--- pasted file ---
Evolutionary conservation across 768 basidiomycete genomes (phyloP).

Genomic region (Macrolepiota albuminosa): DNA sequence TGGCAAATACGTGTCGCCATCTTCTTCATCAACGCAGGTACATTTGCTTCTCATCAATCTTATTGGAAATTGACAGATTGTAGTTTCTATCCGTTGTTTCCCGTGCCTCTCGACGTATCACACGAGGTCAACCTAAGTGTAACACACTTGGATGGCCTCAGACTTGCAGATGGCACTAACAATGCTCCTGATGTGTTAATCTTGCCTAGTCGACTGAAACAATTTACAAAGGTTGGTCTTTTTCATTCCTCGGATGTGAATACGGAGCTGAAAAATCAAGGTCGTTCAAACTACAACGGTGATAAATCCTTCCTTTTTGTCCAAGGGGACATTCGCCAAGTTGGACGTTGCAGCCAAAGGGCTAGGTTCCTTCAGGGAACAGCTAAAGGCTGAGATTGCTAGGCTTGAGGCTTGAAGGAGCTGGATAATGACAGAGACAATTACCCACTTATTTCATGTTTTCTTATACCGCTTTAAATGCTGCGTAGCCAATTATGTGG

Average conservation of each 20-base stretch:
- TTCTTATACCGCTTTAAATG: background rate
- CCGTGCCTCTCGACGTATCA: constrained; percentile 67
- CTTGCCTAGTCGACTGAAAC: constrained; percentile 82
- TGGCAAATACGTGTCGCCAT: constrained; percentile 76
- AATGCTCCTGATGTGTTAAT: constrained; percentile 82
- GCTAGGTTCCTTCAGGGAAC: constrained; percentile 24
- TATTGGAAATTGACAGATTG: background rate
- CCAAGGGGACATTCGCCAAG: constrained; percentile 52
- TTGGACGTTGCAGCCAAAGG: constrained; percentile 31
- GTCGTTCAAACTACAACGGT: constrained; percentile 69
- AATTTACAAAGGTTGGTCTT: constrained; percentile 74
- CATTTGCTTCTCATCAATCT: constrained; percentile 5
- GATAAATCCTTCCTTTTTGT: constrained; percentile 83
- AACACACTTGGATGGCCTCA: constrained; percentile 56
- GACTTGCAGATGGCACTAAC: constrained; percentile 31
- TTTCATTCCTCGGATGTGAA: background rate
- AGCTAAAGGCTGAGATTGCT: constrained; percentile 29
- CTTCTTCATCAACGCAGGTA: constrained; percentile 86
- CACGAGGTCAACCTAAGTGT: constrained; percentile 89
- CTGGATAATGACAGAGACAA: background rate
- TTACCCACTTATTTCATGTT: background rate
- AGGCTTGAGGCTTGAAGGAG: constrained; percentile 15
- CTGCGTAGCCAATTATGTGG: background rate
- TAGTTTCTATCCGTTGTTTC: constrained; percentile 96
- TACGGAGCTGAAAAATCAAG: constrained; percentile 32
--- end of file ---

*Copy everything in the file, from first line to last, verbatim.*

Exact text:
Evolutionary conservation across 768 basidiomycete genomes (phyloP).

Genomic region (Macrolepiota albuminosa): DNA sequence TGGCAAATACGTGTCGCCATCTTCTTCATCAACGCAGGTACATTTGCTTCTCATCAATCTTATTGGAAATTGACAGATTGTAGTTTCTATCCGTTGTTTCCCGTGCCTCTCGACGTATCACACGAGGTCAACCTAAGTGTAACACACTTGGATGGCCTCAGACTTGCAGATGGCACTAACAATGCTCCTGATGTGTTAATCTTGCCTAGTCGACTGAAACAATTTACAAAGGTTGGTCTTTTTCATTCCTCGGATGTGAATACGGAGCTGAAAAATCAAGGTCGTTCAAACTACAACGGTGATAAATCCTTCCTTTTTGTCCAAGGGGACATTCGCCAAGTTGGACGTTGCAGCCAAAGGGCTAGGTTCCTTCAGGGAACAGCTAAAGGCTGAGATTGCTAGGCTTGAGGCTTGAAGGAGCTGGATAATGACAGAGACAATTACCCACTTATTTCATGTTTTCTTATACCGCTTTAAATGCTGCGTAGCCAATTATGTGG

Average conservation of each 20-base stretch:
- TTCTTATACCGCTTTAAATG: background rate
- CCGTGCCTCTCGACGTATCA: constrained; percentile 67
- CTTGCCTAGTCGACTGAAAC: constrained; percentile 82
- TGGCAAATACGTGTCGCCAT: constrained; percentile 76
- AATGCTCCTGATGTGTTAAT: constrained; percentile 82
- GCTAGGTTCCTTCAGGGAAC: constrained; percentile 24
- TATTGGAAATTGACAGATTG: background rate
- CCAAGGGGACATTCGCCAAG: constrained; percentile 52
- TTGGACGTTGCAGCCAAAGG: constrained; percentile 31
- GTCGTTCAAACTACAACGGT: constrained; percentile 69
- AATTTACAAAGGTTGGTCTT: constrained; percentile 74
- CATTTGCTTCTCATCAATCT: constrained; percentile 5
- GATAAATCCTTCCTTTTTGT: constrained; percentile 83
- AACACACTTGGATGGCCTCA: constrained; percentile 56
- GACTTGCAGATGGCACTAAC: constrained; percentile 31
- TTTCATTCCTCGGATGTGAA: background rate
- AGCTAAAGGCTGAGATTGCT: constrained; percentile 29
- CTTCTTCATCAACGCAGGTA: constrained; percentile 86
- CACGAGGTCAACCTAAGTGT: constrained; percentile 89
- CTGGATAATGACAGAGACAA: background rate
- TTACCCACTTATTTCATGTT: background rate
- AGGCTTGAGGCTTGAAGGAG: constrained; percentile 15
- CTGCGTAGCCAATTATGTGG: background rate
- TAGTTTCTATCCGTTGTTTC: constrained; percentile 96
- TACGGAGCTGAAAAATCAAG: constrained; percentile 32